AWMA Urges FDA to Avoid Imposing Burdensome New Tobacco Reporting Rules


AWMA President & CEO Scott Ramminger Wednesday urged the Food and Drug Administration (FDA) to refrain from issuing additional onerous reporting requirements on distributors when finalizing rules on non-face-to-face sales and distribution of tobacco products.

(In the photo, Ramminger and Anne Holloway, AWMA vice president of government affairs, pause before meeting with FDA officials.)

Ramminger, addressing representatives of FDA’s Center for Tobacco Products, explained the role of convenience distributors in the sale of tobacco products and stressed AWMA’s role in enactment of the Prevent All Cigarette Trafficking Act (PACT Act), which is now helping to reduce remote sales, particularly internet sales, of cigarettes for the purpose of evading appropriate taxes.

“We are very much aligned with the FDA and other agencies that want to stamp out illicit trade in cigarettes,” Ramminger told a group of about 20 FDA officials at the CTP offices in Rockville, MD. “AWMA members are the good guys. They follow the rules.”

But Ramminger also stressed that numerous states have misinterpreted the new law’s requirements to apply to legitimate distributors, not just those remote sellers, and have begun to request mountains of new paperwork from AWMA distributor members. Much of the information being requested duplicates what is already supplied in other reports, and it is so detailed in its scope as to be “overwhelming.”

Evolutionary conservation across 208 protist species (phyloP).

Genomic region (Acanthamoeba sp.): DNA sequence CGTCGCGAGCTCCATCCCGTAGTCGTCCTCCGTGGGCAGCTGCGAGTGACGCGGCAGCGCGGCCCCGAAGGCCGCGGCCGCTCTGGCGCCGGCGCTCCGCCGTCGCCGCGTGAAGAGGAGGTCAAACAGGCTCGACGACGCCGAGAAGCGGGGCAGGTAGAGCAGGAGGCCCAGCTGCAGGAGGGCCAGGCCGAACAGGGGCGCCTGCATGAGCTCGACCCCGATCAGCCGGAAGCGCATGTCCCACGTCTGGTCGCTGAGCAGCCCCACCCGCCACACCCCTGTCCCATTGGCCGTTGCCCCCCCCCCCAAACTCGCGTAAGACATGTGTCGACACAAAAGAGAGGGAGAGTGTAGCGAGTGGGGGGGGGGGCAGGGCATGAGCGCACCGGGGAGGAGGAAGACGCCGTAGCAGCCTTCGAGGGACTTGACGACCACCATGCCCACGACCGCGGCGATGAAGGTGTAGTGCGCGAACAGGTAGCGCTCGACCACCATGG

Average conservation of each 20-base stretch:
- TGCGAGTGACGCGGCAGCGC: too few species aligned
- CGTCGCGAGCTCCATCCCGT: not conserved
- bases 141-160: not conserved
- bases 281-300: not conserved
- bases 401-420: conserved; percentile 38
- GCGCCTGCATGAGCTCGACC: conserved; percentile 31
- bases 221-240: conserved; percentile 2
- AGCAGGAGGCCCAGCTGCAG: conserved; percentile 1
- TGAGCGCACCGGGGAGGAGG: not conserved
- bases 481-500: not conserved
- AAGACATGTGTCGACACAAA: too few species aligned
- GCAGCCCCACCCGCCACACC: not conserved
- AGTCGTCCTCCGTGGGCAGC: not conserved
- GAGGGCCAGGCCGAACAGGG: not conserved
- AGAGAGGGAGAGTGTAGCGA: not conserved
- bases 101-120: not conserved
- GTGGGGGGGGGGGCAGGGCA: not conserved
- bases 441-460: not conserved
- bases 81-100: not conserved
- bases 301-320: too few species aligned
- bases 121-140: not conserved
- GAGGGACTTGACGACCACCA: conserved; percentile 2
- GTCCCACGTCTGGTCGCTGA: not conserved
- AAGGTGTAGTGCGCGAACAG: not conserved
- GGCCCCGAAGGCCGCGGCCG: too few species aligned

“These reporting requirements were clearly intended for those remote sellers — who do not sell at the volume of our distributor members — and who, unlike our members, do not make any reports at all,” Ramminger said. He pointed out that AWMA is working with the Federation of Tax Administrators and the National Association of Attorneys General in an effort to obtain relief. He said AWMA also is urging states to adopt a more streamlined, electronic system of reporting, including a model report form for states to use.

(Above, Ramminger addresses FDA CPT officials. They accepted AWMA’s invitation to visit a convenience warehouse to see first-hand how cigarettes are processed and stamped prior to delivery to customers.)Ramminger noted that the PACT Act is reducing illicit cigarette sales and that the number of websites selling illegal cigarettes has declined since the law was enacted. But AWMA remains concerned, he stressed, that the new law has been “over-extended,” targeting legitimate distributors with unreasonably burdensome and unnecessary reporting requirements originally intended for remote sellers.

To review Ramminger’s complete statement, pleaseĀ click here.


Leave a Reply

Please Answer: *